Climb six flights above the center of Columbus Circle and lounge in a luxury living room with Christopher Columbus himself… all 13 feet and multiple marbled tons of him? Yes please! Starting last Thursday and continuing daily (and eveningly) through Dec 2nd, Japanese artist Tatzu Nishi’s totally fun public art installation, Discovering Columbus, invites you to do just that, and for free. I went on opening day, loved (almost) everything about it, and plan on returning more than once over the next few weeks.
Taztu Nishi: Discovering Columbus is entertaining and appealing on many levels. For one thing, I’ve probably walked by Columbus Circle at least a thousand times in my life–and, since the excellent renovation of the space in 2005, actually spent many hours relaxing and watching the skaters and eating Whole Foods- or Bouchon Bakery-purchased snacks there, and never once can I remember even glancing up to look at the statue that gives the place its name.
That certainly changed with Taztu Nishi’s work; as you can see from the photographs, Discovering Columbus makes the massive marble man the center of attention, completely dominating the room. Designed and erected back in 1892 by Italian artist Gaetano Russo to honor the 400th anniversary of the explorer’s’ first voyage to the Americas, the Columbus here is almost almost amusingly cocky, throwing his hip and everything. If a statue can be said to strut, this 500+-year-old dude is doing it.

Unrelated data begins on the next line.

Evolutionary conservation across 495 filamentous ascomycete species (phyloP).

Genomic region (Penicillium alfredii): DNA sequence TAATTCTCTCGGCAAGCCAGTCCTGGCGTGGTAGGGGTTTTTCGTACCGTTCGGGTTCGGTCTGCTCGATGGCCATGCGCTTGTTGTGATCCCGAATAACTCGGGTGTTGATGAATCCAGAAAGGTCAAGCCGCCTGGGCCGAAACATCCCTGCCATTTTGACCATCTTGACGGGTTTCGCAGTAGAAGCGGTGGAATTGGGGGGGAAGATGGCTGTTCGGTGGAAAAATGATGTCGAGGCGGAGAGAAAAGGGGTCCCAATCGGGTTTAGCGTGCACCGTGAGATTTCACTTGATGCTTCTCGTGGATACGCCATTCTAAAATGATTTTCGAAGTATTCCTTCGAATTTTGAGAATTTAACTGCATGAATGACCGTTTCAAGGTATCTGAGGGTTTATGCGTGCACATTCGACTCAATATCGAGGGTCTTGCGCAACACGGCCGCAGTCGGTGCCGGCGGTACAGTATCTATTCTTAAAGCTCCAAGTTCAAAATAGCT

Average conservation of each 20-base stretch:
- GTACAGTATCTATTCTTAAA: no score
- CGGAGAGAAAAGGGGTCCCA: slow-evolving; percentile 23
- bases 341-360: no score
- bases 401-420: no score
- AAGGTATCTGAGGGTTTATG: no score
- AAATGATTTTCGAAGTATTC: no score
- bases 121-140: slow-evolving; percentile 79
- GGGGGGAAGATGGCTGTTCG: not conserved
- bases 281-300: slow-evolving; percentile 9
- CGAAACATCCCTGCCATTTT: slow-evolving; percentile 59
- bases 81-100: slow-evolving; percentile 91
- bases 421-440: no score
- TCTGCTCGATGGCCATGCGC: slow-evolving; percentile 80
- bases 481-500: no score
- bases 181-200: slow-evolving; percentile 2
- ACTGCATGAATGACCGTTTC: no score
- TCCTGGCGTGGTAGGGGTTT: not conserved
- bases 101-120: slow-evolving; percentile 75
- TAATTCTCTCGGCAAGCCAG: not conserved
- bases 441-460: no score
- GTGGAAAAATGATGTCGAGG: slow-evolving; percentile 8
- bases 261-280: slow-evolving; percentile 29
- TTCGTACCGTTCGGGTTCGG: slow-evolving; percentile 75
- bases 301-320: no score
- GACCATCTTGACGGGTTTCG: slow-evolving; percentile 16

Discovering Columbus Gives You a New Look at a Familiar Statue
Also cool about Taztu Nishi’s Discovering Columbus are the 360-degree views, either from the open “terrace” or through the windows, looking across 59th Street, down 8th Avenue, up Broadway and CPW, and, of course, out over Central Park. The interior decor of Nishi’s living room is pretty perfect as well, with plush couches, heavy curtains, custom-designed wallpaper (the images are from Nishi’s memories of how he perceived New York City as a kid in Japan), and upper-crust tchotkes.
And it was great how UNcrowded the room felt, whether because there were a lot of no shows during my time slot or just because it’s a pretty big room, and people tend to stand by the wall. My only complaint would be with the inclusion of a large flat-screen TV, turned to CNN (though muted, thank god), which gives an unwelcome reminder of… everything I don’t want to be reminded of. Maybe they could at least put on cartoons?
Taztu Nishi’s Discovering Columbus is open daily from 10:00 a.m. until 9:00 p.m., from now through December 2nd. Admission is free, but you do need to register for a timed-entry ticket which, apparently, are going fast, at least during prime times (the first weekend was completely booked). You can order your tickets online, at the Public Art Fund website, or reserve your 30-minute slot at the ticket “booth” on the third floor of the Time Warner Center, right across the street. More info about everything on their website.